When you live in a country that has perfectly palatable tap water, not only does spending money on bottled stuff start to feel like a bit of a con, it’s also an easy way to create a lot of unnecessary waste.
I’m lucky enough to live in a city where loads of cafes and bars offer free water bottle refills (check out @refillnorwich on Instagram) but a lot of places who don’t advertise that service will still do it for you. My tactic is just to take a really big bottle out so there’s less fear of running out!
You can get bottles with filters and little tubes for sticking lemons and stuff in, all kinds of wizardry, though I’m currently using the simple-and-effective Ion8 reusable bottle in the fetching photo of my hand above. This is partly because it’s big enough to last without needing constant refills, and partly because it’s leakproof, which means there’s no worries about it bumping around in my bag!
The Ion8s are BPA-free if you’re worried about drinking out of plastic in the first place, but another brand I like are One Green Bottle, who make stainless steel flasks in various sizes as well as reusable coffee cups.
Get a reusable tote (or two…or three)
Like, I’m pretty sure everyone has about a dozen of these each now, but it bears repeating. The 5p plastic carrier bag charge coming in across the UK has done wonders for getting people to reuse bags instead of buying new ones, but even the sturdier ‘bags for life’ are no match for a fabric tote – take it from the half a dozen or so plastic ones with holes in sitting in the bag full of bags in my kitchen.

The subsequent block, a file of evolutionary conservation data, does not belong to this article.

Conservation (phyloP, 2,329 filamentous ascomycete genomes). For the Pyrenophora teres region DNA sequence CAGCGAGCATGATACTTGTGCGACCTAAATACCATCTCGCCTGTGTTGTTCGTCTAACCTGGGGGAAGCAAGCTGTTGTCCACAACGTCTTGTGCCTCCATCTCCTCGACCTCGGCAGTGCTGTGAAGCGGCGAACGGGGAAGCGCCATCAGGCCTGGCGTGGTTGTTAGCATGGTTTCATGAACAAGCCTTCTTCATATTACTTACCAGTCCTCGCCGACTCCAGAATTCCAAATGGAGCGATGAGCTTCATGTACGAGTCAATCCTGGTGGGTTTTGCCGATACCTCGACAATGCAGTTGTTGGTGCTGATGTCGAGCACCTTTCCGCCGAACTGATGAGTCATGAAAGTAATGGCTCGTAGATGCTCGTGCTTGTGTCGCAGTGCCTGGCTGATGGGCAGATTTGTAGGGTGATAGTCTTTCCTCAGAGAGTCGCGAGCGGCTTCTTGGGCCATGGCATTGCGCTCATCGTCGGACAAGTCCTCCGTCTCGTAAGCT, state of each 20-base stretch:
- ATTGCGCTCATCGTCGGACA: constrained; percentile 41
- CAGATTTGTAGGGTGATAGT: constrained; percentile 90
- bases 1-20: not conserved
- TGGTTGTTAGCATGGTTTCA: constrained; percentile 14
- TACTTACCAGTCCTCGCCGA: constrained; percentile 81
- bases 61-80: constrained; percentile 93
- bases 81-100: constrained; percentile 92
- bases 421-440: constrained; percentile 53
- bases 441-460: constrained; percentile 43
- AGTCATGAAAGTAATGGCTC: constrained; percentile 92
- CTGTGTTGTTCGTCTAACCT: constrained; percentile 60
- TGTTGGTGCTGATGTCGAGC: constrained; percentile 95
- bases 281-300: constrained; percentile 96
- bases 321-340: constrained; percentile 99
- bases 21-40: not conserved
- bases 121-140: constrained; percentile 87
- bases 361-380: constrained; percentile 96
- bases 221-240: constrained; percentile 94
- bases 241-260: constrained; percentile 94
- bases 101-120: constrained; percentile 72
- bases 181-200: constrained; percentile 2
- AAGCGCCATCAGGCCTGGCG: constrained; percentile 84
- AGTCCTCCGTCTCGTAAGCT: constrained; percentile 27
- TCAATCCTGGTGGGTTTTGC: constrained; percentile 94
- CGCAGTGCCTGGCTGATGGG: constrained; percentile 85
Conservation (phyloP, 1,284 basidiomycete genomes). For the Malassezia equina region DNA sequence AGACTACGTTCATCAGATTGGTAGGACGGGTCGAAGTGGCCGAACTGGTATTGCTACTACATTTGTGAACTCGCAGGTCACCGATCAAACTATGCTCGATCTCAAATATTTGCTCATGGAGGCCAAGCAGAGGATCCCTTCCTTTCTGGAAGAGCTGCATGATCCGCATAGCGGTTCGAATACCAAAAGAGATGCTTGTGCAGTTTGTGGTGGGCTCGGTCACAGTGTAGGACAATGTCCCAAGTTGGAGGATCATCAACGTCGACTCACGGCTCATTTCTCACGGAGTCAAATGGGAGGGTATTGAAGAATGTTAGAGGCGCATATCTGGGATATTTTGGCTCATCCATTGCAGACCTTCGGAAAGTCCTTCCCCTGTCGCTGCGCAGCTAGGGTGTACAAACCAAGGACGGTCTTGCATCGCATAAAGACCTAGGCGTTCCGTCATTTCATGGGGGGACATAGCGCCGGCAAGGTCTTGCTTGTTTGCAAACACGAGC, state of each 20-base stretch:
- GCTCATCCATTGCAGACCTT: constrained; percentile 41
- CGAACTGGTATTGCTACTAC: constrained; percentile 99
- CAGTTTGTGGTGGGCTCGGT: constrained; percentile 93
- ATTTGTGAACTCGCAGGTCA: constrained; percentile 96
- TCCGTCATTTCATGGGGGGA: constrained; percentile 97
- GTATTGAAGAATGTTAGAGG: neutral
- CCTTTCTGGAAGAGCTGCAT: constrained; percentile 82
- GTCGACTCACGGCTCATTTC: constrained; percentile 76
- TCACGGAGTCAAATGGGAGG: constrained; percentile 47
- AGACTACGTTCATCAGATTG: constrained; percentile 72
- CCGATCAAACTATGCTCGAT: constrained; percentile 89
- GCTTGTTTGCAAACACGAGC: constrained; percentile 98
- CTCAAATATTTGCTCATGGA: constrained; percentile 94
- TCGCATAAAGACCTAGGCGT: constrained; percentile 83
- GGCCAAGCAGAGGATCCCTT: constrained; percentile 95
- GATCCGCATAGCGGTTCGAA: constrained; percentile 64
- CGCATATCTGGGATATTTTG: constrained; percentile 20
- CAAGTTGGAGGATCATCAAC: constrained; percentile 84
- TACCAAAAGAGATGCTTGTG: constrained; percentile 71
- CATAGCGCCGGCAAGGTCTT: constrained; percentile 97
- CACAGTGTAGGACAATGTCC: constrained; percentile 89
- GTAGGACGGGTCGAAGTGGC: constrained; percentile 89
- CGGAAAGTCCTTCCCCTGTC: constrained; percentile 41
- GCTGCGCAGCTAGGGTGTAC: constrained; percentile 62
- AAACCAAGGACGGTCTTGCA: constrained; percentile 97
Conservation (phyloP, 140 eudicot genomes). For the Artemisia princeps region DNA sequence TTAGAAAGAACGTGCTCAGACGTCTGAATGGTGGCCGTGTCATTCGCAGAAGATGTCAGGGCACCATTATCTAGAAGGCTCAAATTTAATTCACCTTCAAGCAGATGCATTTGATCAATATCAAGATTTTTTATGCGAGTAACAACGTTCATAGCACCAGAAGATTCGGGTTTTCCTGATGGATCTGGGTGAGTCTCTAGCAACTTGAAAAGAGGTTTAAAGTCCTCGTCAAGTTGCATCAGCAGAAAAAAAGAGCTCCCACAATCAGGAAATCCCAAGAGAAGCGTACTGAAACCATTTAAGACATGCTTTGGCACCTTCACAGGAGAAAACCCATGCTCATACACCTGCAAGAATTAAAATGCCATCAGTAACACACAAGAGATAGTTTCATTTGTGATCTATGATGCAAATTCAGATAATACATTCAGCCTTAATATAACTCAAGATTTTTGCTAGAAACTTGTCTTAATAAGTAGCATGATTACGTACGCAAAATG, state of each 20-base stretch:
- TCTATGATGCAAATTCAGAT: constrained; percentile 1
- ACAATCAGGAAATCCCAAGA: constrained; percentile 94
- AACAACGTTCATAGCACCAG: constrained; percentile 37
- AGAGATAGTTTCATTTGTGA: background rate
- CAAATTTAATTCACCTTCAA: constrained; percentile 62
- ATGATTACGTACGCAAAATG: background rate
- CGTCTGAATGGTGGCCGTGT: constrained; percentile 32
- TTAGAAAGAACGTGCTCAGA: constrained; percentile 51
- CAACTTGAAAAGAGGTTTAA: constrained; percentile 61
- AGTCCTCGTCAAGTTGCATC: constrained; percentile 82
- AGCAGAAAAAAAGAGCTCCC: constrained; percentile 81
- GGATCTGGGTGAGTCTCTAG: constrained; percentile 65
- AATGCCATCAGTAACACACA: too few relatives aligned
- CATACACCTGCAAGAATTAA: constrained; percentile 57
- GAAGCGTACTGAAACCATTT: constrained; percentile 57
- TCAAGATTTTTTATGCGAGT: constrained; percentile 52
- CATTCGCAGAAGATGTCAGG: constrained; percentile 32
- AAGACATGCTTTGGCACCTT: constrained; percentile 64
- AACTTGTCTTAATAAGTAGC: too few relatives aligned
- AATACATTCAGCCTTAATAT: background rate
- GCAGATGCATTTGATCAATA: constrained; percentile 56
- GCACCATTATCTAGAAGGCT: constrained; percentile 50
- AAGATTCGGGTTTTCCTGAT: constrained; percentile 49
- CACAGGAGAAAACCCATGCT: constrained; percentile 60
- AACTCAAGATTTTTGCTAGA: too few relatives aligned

Fabric totes went from being generally considered quite cool to being just for hipsters very rapidly, but thankfully they have now pinged back into the realms of ‘no seriously, these are really good, I don’t know why you wouldn’t have one’ and they’re usually a nice way to support a local artist or independent store, as well as a plastic-decreaser.
The one in that photo was made by a Norwich/London illustrator called Katrine Macklin, and it won’t take 1,000 years to biodegrade like a plastic bag can. Everyone from Vans to Habitat to any band you’ll go see play has their own branded tote now, so get on it.
Avoid Plastic straws like the plague
‘But I like straws!’ I hear you cry. ‘Straws protect my lipstick/divert sugary beverages past most of my teeth/stop me having to put my mouth on a glass from a grubby bar!’ Well then it’s lucky for you that you can get ones that aren’t made of plastic.
Another gem of Norwich life is that the bars around here have been getting stuck in to the whole not-giving-out-a-piece-of-plastic-in-everyone’s-drink thing. The infamous Gonzo’s Tearoom made headlines last year when they rallied local venues to discourage plastic straw use, before adopting biodegradable alternatives for customers who do want to use them.
You may not have eco-warriors running nightlife venues near you, but that doesn’t have to stop you ditching plastic straws yourself. I invested in the bamboo number above from Zero Waste Club today – mine’s from Little Shop Of Vegans in Norwich, but if you’re elsewhere you can order them online.